Despite Mongolia’s nearly limitless supplies of coal, Ulaanbaatar recently approved plans to set up the country’s first commercial wind farm. The decision is fueling a public debate that aims to strike the right balance between Mongolia’s near-term and long-term economic development interests.
Sparsely inhabited, with vast steppes and ample wind, Mongolia’s potential for harnessing renewable energy is huge, proponents say. In 2005, the government passed the Renewable Energy Program, mandating that green energy sources account for 20-25 percent of Mongolia’s needs by 2020. Renewable energy is nothing new for Mongolians: It is common to see a remote nomad’s ger – a traditional felt home – fitted with solar panels and windmills powering satellite receivers.
“This is a very ambitious target, but achievable with large scale wind farms and solar power plants,” says Namjil Enebish, Executive Director of the National Renewable Energy Center. Approximately 2 percent of the country’s power needs are currently met with household solar systems and small hydro-electricity projects. The wind farm could significantly boost this figure, he told EurasiaNet.org.
Newcom Group, the country’s largest Mongolian-owned private mobile telecom provider, is helping finance the $80-million joint venture with the European Bank for Reconstruction and Development (EBRD). The project is to be situated on Salkhit Mountain, 78 kilometers south of Ulaanbaatar. Newcom has already signed a power-purchase agreement with the government for the proposed 50-megawatt project. Construction is slated to start in early 2011.
“Extensive wind mapping data has shown Mongolia has the wind capacity to generate enough electricity to supply all of China’s electric needs,” says Bayanjargal Byambasaikhan, head of the Clean Energy Division of Newcom Group, stressing wind’s vast potential. The cost has decreased rapidly in recent years, making wind harvesting the most suitable renewable energy for commercial operation in Mongolia, he said.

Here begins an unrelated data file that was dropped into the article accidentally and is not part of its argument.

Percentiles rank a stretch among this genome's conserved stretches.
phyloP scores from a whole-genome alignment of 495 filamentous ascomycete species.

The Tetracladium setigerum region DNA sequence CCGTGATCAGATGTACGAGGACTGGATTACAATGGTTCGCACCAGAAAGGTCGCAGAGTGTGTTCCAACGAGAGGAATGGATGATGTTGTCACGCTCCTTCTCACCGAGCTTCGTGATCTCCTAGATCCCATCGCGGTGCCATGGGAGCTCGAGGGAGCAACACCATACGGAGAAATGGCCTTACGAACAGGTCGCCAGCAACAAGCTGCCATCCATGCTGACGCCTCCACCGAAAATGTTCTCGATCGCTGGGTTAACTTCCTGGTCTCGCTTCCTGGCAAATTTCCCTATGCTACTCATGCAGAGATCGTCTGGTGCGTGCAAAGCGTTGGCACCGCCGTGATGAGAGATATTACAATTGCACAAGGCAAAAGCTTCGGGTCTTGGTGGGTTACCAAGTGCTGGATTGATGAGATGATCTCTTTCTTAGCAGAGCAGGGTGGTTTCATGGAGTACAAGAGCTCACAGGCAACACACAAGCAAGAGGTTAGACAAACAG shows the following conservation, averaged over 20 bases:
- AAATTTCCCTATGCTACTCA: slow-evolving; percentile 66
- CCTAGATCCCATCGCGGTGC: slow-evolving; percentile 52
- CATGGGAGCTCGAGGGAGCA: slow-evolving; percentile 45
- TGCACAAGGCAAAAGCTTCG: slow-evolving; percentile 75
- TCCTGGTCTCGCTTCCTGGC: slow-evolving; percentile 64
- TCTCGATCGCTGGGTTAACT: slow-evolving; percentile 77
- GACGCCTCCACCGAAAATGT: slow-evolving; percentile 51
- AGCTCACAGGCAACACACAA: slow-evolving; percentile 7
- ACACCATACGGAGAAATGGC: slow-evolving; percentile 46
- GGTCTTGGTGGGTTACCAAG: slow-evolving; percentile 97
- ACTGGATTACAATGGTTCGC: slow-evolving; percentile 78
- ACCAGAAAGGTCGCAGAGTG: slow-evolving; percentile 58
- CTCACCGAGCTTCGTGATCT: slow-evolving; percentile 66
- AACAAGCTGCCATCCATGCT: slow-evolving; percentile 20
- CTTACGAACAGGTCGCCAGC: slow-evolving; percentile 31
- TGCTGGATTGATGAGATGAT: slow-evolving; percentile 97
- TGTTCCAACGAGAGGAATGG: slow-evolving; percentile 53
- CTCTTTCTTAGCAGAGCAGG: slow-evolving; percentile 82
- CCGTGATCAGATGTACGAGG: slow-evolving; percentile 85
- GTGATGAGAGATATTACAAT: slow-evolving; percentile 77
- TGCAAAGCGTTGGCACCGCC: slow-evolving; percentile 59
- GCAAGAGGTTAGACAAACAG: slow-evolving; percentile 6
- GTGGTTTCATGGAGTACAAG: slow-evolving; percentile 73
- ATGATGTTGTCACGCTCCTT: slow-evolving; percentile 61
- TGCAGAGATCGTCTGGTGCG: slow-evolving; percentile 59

But it is still more expensive than coal, critics contend. And coal is a much better bet to bring in much-needed revenue in the coming year and meet the country’s power needs, they emphasize.
With estimated reserves of 150 billion tons, according to the Ministry of Mineral Resources and Energy, the country is experiencing a coal rush. Exports to China could increase from 7 million tons in 2009 to 30-50 million tons by 2015, said Alexander Molyneux, CEO of South Gobi Resources, one of largest foreign coal miners in Mongolia, at the Discover Mongolia Mining investor's forum in September.
Mining experts believe the need to exploit Mongolia’s coal resources to generate near-term revenue outweighs the need to focus on expensive renewable energy solutions. “It will be extremely difficult for Mongolia to find alternative energy sources which can come even remotely close to competing with coal as a primary energy source for many years to come,” contends Graeme Hancock, senior mining specialist at the World Bank.
Apart from the higher investment costs, wind power is unable to provide nearly enough power to heat homes during Mongolia’s bitterly cold winters when total heat demand from the country’s Combined Heat and Power (CHP) Plants exceeds the level of electricity production. “Cost-wise, coal wins clearly, both in capital and operating terms,” he says.
Stakeholders in the Salkhit Wind Farm are under no illusion that renewable resources will replace coal any time soon. “Of course if you’re sitting on the largest untapped coal deposit in the world, it puts the whole renewable energy issue a little in the background,” admits EBRD resident head Philip ter Woort. But with mounting environmental problems in Mongolia, it makes sense to examine renewable options, he added. Renewable energy could help mitigate the increased CO2 emissions that the country is expected to generate with the mining boom, added ter Woort.
Most of Mongolia’s energy needs “will be supplied by coal, there’s no doubt about that. But there is incremental capacity that can be supplied by clean energy sources and that has to be developed for a more sustainable growth,” says Byambasaikhan at Newcom.
The question now is how to pay for an investment that many say is redundant in a developing country. According to Enebish of the National Renewable Energy Center, some of the capital can be generated from eco-taxes on dirty industries and channeling a portion of mining revenue towards financing renewable energy. But this remains a risky political decision for a country that has been wooing investors with a favorable low-tax climate. Bernard Guarnera of Behre Dolbear, one of the world’s largest mining advisory firms, warned against raising the tax rate at the September mining investor’s forum: “When you get too greedy, the goose goes.”
Green activists are concentrating on the big picture, however: “We’re not looking at short term goals. In other words we’re very patient,” says Byambasaikhan, who believes that regardless of present day economics, renewable energy is a key part of Mongolia’s future.
Pearly Jacob is an Ulaanbaatar-based freelance journalist.